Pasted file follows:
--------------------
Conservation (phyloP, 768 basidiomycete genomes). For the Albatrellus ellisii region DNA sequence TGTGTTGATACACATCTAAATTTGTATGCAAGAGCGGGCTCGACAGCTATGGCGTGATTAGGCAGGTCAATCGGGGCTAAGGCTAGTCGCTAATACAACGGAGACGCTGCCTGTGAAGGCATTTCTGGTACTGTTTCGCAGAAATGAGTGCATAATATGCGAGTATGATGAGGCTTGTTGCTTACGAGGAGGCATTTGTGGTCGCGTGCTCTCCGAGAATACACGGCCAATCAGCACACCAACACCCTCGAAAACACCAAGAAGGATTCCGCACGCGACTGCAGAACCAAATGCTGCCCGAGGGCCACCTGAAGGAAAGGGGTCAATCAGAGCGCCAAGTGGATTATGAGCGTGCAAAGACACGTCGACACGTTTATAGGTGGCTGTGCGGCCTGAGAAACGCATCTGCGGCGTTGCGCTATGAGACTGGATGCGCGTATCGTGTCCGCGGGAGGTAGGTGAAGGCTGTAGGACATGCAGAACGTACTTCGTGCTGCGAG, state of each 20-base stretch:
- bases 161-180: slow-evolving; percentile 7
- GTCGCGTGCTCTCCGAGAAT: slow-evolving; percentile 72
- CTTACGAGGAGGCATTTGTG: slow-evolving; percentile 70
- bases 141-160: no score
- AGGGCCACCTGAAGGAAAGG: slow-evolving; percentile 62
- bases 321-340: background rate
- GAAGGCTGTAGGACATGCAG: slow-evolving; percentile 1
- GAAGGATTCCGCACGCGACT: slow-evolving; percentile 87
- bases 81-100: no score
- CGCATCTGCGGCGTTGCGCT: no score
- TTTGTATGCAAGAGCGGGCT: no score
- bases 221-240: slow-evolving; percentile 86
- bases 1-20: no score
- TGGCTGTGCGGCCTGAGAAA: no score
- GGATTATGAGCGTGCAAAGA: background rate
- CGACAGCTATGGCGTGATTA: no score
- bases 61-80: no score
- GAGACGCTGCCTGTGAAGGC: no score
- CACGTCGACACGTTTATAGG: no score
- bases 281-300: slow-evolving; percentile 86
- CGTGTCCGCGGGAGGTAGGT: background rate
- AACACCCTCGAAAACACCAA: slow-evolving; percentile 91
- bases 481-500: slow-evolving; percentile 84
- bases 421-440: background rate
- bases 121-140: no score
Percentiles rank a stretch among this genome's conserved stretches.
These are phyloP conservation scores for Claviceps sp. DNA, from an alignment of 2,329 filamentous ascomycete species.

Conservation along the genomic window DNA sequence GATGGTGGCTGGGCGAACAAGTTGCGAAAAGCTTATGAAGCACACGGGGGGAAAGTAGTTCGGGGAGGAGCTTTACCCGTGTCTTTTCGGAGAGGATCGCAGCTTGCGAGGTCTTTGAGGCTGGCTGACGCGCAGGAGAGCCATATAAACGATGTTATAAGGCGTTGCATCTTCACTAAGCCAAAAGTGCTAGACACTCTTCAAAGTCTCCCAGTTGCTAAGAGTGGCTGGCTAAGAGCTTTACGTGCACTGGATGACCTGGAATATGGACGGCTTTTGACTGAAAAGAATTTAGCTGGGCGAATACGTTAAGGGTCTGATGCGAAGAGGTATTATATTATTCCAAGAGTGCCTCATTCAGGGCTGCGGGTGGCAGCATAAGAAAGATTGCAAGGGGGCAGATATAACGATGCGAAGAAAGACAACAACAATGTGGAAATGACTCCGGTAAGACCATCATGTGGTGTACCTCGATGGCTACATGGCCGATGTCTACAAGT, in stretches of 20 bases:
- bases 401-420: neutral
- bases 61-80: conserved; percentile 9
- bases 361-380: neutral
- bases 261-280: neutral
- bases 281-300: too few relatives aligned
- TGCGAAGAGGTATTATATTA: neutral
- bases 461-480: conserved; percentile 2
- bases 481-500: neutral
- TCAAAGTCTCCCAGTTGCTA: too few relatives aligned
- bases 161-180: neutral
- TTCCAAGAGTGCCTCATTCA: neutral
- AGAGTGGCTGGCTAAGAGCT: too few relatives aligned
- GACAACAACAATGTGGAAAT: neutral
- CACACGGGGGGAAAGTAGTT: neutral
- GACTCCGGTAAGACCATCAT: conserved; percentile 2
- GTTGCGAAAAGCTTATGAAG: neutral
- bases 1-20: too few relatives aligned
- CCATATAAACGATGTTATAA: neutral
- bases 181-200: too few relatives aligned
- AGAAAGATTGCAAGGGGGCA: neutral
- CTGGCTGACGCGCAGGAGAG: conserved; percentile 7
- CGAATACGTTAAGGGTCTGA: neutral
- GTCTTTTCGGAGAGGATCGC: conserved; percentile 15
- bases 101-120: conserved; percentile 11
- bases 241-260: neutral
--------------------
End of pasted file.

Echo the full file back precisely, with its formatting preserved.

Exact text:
Conservation (phyloP, 768 basidiomycete genomes). For the Albatrellus ellisii region DNA sequence TGTGTTGATACACATCTAAATTTGTATGCAAGAGCGGGCTCGACAGCTATGGCGTGATTAGGCAGGTCAATCGGGGCTAAGGCTAGTCGCTAATACAACGGAGACGCTGCCTGTGAAGGCATTTCTGGTACTGTTTCGCAGAAATGAGTGCATAATATGCGAGTATGATGAGGCTTGTTGCTTACGAGGAGGCATTTGTGGTCGCGTGCTCTCCGAGAATACACGGCCAATCAGCACACCAACACCCTCGAAAACACCAAGAAGGATTCCGCACGCGACTGCAGAACCAAATGCTGCCCGAGGGCCACCTGAAGGAAAGGGGTCAATCAGAGCGCCAAGTGGATTATGAGCGTGCAAAGACACGTCGACACGTTTATAGGTGGCTGTGCGGCCTGAGAAACGCATCTGCGGCGTTGCGCTATGAGACTGGATGCGCGTATCGTGTCCGCGGGAGGTAGGTGAAGGCTGTAGGACATGCAGAACGTACTTCGTGCTGCGAG, state of each 20-base stretch:
- bases 161-180: slow-evolving; percentile 7
- GTCGCGTGCTCTCCGAGAAT: slow-evolving; percentile 72
- CTTACGAGGAGGCATTTGTG: slow-evolving; percentile 70
- bases 141-160: no score
- AGGGCCACCTGAAGGAAAGG: slow-evolving; percentile 62
- bases 321-340: background rate
- GAAGGCTGTAGGACATGCAG: slow-evolving; percentile 1
- GAAGGATTCCGCACGCGACT: slow-evolving; percentile 87
- bases 81-100: no score
- CGCATCTGCGGCGTTGCGCT: no score
- TTTGTATGCAAGAGCGGGCT: no score
- bases 221-240: slow-evolving; percentile 86
- bases 1-20: no score
- TGGCTGTGCGGCCTGAGAAA: no score
- GGATTATGAGCGTGCAAAGA: background rate
- CGACAGCTATGGCGTGATTA: no score
- bases 61-80: no score
- GAGACGCTGCCTGTGAAGGC: no score
- CACGTCGACACGTTTATAGG: no score
- bases 281-300: slow-evolving; percentile 86
- CGTGTCCGCGGGAGGTAGGT: background rate
- AACACCCTCGAAAACACCAA: slow-evolving; percentile 91
- bases 481-500: slow-evolving; percentile 84
- bases 421-440: background rate
- bases 121-140: no score
Percentiles rank a stretch among this genome's conserved stretches.
These are phyloP conservation scores for Claviceps sp. DNA, from an alignment of 2,329 filamentous ascomycete species.

Conservation along the genomic window DNA sequence GATGGTGGCTGGGCGAACAAGTTGCGAAAAGCTTATGAAGCACACGGGGGGAAAGTAGTTCGGGGAGGAGCTTTACCCGTGTCTTTTCGGAGAGGATCGCAGCTTGCGAGGTCTTTGAGGCTGGCTGACGCGCAGGAGAGCCATATAAACGATGTTATAAGGCGTTGCATCTTCACTAAGCCAAAAGTGCTAGACACTCTTCAAAGTCTCCCAGTTGCTAAGAGTGGCTGGCTAAGAGCTTTACGTGCACTGGATGACCTGGAATATGGACGGCTTTTGACTGAAAAGAATTTAGCTGGGCGAATACGTTAAGGGTCTGATGCGAAGAGGTATTATATTATTCCAAGAGTGCCTCATTCAGGGCTGCGGGTGGCAGCATAAGAAAGATTGCAAGGGGGCAGATATAACGATGCGAAGAAAGACAACAACAATGTGGAAATGACTCCGGTAAGACCATCATGTGGTGTACCTCGATGGCTACATGGCCGATGTCTACAAGT, in stretches of 20 bases:
- bases 401-420: neutral
- bases 61-80: conserved; percentile 9
- bases 361-380: neutral
- bases 261-280: neutral
- bases 281-300: too few relatives aligned
- TGCGAAGAGGTATTATATTA: neutral
- bases 461-480: conserved; percentile 2
- bases 481-500: neutral
- TCAAAGTCTCCCAGTTGCTA: too few relatives aligned
- bases 161-180: neutral
- TTCCAAGAGTGCCTCATTCA: neutral
- AGAGTGGCTGGCTAAGAGCT: too few relatives aligned
- GACAACAACAATGTGGAAAT: neutral
- CACACGGGGGGAAAGTAGTT: neutral
- GACTCCGGTAAGACCATCAT: conserved; percentile 2
- GTTGCGAAAAGCTTATGAAG: neutral
- bases 1-20: too few relatives aligned
- CCATATAAACGATGTTATAA: neutral
- bases 181-200: too few relatives aligned
- AGAAAGATTGCAAGGGGGCA: neutral
- CTGGCTGACGCGCAGGAGAG: conserved; percentile 7
- CGAATACGTTAAGGGTCTGA: neutral
- GTCTTTTCGGAGAGGATCGC: conserved; percentile 15
- bases 101-120: conserved; percentile 11
- bases 241-260: neutral